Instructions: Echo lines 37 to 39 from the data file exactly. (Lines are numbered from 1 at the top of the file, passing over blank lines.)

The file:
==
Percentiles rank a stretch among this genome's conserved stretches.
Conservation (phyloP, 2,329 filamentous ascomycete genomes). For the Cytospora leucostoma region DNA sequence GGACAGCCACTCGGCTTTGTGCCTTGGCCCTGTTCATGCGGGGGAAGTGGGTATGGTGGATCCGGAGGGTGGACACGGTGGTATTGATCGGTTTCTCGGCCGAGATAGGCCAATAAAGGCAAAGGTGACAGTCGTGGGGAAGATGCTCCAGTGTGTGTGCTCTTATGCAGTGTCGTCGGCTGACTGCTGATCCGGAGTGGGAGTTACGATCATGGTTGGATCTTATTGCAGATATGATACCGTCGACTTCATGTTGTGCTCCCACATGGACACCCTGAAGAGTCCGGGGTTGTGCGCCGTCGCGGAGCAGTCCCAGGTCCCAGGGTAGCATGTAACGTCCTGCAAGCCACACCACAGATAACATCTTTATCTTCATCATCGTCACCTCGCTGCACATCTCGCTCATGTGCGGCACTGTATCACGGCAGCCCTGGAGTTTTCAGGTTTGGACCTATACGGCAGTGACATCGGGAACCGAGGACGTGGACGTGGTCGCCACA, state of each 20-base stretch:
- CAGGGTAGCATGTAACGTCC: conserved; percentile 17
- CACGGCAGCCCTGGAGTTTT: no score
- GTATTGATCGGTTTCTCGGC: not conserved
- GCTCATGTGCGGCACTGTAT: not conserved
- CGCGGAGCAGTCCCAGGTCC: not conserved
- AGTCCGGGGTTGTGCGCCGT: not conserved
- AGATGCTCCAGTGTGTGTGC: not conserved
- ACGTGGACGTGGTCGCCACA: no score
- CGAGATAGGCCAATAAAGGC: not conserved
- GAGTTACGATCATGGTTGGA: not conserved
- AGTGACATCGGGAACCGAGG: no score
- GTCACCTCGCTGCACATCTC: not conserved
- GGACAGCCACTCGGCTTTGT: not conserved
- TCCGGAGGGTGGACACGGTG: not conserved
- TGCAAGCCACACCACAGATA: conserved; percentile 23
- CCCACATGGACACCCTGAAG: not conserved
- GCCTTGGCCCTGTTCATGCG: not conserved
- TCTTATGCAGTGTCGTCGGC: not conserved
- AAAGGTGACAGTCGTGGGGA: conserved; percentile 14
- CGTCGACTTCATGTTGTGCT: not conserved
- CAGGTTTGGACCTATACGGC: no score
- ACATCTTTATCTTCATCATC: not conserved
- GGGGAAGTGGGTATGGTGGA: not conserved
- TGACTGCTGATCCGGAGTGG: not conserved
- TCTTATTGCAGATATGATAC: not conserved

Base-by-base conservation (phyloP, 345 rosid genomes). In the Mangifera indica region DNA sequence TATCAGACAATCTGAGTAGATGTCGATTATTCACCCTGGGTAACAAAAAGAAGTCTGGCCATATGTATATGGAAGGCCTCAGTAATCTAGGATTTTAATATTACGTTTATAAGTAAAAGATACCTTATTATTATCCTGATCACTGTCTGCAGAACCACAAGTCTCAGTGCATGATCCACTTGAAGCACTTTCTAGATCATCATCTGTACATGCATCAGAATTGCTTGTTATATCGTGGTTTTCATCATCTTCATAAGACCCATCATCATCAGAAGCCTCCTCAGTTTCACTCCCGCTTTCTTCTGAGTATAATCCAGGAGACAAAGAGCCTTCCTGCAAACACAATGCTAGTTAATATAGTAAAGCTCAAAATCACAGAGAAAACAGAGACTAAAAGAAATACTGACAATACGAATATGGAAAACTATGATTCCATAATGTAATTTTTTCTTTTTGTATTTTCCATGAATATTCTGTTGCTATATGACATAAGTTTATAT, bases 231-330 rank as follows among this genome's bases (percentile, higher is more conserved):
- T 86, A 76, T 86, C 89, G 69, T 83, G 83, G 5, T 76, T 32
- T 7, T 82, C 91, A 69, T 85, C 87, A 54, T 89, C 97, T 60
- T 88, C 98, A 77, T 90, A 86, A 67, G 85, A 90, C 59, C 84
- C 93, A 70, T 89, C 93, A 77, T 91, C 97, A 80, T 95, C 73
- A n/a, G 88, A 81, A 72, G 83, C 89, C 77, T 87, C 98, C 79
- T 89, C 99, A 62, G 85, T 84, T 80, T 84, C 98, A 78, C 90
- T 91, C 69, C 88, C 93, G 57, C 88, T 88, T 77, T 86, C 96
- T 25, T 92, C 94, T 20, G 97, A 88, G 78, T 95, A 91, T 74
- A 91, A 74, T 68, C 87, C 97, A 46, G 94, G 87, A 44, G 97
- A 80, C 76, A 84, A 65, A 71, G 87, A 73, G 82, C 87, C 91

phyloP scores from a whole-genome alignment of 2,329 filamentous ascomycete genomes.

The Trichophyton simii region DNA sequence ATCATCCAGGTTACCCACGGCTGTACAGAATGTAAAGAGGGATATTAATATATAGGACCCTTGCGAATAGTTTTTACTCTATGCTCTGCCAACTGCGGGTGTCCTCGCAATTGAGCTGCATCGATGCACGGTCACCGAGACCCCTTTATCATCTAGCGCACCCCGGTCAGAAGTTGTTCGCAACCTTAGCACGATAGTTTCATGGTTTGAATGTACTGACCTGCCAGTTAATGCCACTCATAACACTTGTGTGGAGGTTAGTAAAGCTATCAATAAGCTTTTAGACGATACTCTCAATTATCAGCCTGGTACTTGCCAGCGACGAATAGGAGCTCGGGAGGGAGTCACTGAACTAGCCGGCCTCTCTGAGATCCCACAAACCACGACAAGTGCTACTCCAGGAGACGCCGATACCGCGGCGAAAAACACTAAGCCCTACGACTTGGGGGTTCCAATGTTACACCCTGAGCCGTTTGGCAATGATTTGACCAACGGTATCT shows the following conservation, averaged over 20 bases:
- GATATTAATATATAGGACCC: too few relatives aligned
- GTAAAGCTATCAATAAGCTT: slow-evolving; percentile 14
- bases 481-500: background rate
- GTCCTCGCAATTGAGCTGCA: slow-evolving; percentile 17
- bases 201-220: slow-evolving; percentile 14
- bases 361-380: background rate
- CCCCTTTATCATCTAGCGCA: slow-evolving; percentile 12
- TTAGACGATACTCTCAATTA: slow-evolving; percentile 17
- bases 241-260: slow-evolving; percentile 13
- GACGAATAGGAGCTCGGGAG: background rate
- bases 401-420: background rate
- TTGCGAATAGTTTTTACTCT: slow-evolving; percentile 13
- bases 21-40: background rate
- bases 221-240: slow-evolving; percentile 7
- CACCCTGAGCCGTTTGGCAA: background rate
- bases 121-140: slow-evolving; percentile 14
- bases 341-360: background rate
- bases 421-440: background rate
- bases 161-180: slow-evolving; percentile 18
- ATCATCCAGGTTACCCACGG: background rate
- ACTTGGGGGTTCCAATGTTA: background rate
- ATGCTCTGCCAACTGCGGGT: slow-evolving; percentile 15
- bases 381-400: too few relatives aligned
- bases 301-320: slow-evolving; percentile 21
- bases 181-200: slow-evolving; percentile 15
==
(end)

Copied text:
- A 91, A 74, T 68, C 87, C 97, A 46, G 94, G 87, A 44, G 97
- A 80, C 76, A 84, A 65, A 71, G 87, A 73, G 82, C 87, C 91

phyloP scores from a whole-genome alignment of 2,329 filamentous ascomycete genomes.